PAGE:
Album for the day

Album for the day 24/06/21: Lady Gaga, “The Fame”

Speaking of girl power, here’s a Lady Gaga review I wrote in 2009, during yet another of my myriad attempts at being a music writer. Enjoy!

Back in 2009, I was trying to save money to become a full time student again. One of the ways I made a few extra quid was posting reviews of albums, DVDs and even antibacterial hand gel (I was SO ahead of the curve!) on some of the old pay-for-review sites. Here, for your entertainment, is the review I wrote for Lady Gaga’s dazzling debut album “The Fame”. I even mentioned Shampoo! Clearly, I have never gotten over that duo’s split.

You only need to look at Lady Gaga to see she has one fundamental aspect of pop covered – her striking image, part sparkly pop of early Madonna, part glam trash of 70s Bowie. Just as teenage girls in the mid 80s shocked their parents by striding out in torn fishnets and massive crucifixes, it’s heartening to think that even as I type there’s a 14 year old girl somewhere with a platinum wig and glittering metallic adornments across her cheek being roundly told by her mother that on no account is she going out like THAT. This is what pop music is all about after all: aspiration.

Well, that, and great tunes, which her debut album ‘The Fame’ has in abundance. As the title suggests, it’s all about the flashing lights, the blinding sparkle, the decadence and debauchery of stardom. And so it should be.

The album starts with the intergalactically huge hit ‘Just Dance’, all about getting so drunk your clothing turns inside out, you lose all your possessions and forget the way home, all in the name of shaking it on the floor. Next track ‘Lovegame’ is even better and features the immortal line ‘I wanna take a ride on your disco stick’. It’s clear by now that this album will be full of serious synth hooks in minor keys, insidiously suggestive of illicit dealing with illicit people with optional illicit substances.  ‘Paparazzi’ follows this trend for the verses but is offset by a surprisingly sweet chorus. Then suddenly Gaga shouts “We’re plastic but we STILL HAVE FUN!” sounding as though she were suddenly a member of Shampoo, which is, of course, brilliant.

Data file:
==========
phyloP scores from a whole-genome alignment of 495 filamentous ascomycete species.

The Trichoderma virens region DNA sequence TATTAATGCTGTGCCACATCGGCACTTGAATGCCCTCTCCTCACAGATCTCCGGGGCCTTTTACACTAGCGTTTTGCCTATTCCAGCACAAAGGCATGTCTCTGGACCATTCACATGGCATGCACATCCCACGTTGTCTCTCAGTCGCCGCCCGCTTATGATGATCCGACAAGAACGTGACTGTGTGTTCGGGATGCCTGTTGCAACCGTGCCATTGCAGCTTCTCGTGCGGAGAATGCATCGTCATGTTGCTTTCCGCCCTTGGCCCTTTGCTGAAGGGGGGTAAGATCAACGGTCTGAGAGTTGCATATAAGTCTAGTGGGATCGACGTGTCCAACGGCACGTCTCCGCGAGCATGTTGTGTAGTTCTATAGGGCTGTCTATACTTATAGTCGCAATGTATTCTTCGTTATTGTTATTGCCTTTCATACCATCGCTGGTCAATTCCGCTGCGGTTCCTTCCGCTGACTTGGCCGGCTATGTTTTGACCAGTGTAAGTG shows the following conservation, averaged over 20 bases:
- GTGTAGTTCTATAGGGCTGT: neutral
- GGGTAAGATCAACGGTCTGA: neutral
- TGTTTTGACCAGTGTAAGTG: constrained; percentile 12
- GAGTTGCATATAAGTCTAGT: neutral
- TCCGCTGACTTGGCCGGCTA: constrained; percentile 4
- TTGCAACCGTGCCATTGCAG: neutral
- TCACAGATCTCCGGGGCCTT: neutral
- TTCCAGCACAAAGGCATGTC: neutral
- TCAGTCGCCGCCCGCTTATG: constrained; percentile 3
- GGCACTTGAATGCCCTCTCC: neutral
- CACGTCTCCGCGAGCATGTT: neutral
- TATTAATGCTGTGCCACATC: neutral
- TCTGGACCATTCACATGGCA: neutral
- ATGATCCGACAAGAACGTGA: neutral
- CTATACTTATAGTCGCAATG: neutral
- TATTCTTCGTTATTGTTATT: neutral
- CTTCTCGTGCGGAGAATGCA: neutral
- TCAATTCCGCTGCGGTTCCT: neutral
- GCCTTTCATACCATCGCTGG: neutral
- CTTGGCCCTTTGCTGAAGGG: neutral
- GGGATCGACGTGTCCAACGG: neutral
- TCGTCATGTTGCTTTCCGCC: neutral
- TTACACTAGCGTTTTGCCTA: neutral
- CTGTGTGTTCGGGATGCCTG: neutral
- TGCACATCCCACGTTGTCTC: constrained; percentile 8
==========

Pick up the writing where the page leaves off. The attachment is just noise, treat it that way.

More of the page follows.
‘Poker Face’ is THE killer single, and impossible not to hear the opening synth bleeps and deep scary ‘ma ma ma ma!’ noises without recalling that iconic image of Lady Gaga emerging resplendent from a pool flank by two huge dogs. ‘I Like It Rough’ makes use of some excellent robot-like voices and features the intriguing line “I’m in the bedroom with tissues”. The chorus is so catchy you will probably even catch your local vicar warbling “I like it rough, I, I like it rough” to nearby startled grannies.

Things take a different turn with “Eh Eh (Nothing Else I Can Say”, in which Gaga manages to retain her dignity despite the opening lyric of “cherry cherry boom boom”. It’s all cheery sunny hippy hoppy reggae-y beats in a way that makes you want to stroll out in hotpants on a summer’s day blasting the tune from the massive boombox on your shoulder. “Starstruck” commences with some serious vocoder action and lyrics yet again about “cherry cherry boom boom”, but more cherries this time for variety. Catchy enough, but fairly derivative especially as a random rapper wanders in half way through.

“Beautiful Dirty Rich” takes a break from the 80s flavour of the album by featuring a beat straight from 90s indie-dance, and excitingly, gun shots. Despite rhyming ‘honey’ with ‘money’ far too many times, it’s a great big stonking tune and probably the next single. “The Fame” features INXS style guitars, hand claps and what sounds like someone trying to tune a radio station in your left speaker/headphone. “Money Honey” – trend emerging here – has a snaking synth bassline and yet another infectious chorus, but the album really picks up again with “Boys Boys Boys”, with its very 80s drum roll, very 80s cheerleader shouting and very 80s bubblegum chorus.

“Paper Gangsta” slows things down a bit with some old school piano, vocoder rapping and a more reflective melody, plus an odd bit of distorted hymnal chanting at the end. “Brown Eyes” is the first actual ballad and belies her Bowie/Queen influence, punctuated by 70s-style staccato guitars and a hopping synth line. “Summerboy”, despite some worrying Gwen Stefani stylings, is an instant pop classic, with its immensely catchy chorus and brilliant use of handclaps. “Disco Heaven” does exactly what it says on the tin, sounding like a lost Spice Girls tune crossed with the Scissor Sisters, and therefore fantastic. The final proper track, “Again Again”, is another ballad, this time in the Christina Aguilera vein, fuelled by big piano chords and slightly histrionic wailings. The remix of “Lovegame” which closes the album is somewhat redundant apart from giving us a chance to hear “I wanna take a ride on your disco stick” backwards.

In short, this is an album with an abundance of cracking tunes, catchy hooks, beats that make you bop about in a silly fashion, and lyrics that make you go ‘…hmmmm’. If you’re a fan of great pop, this album should definitely be in your CD shelf, ‘My Music’ folder or MP3 player of choice.

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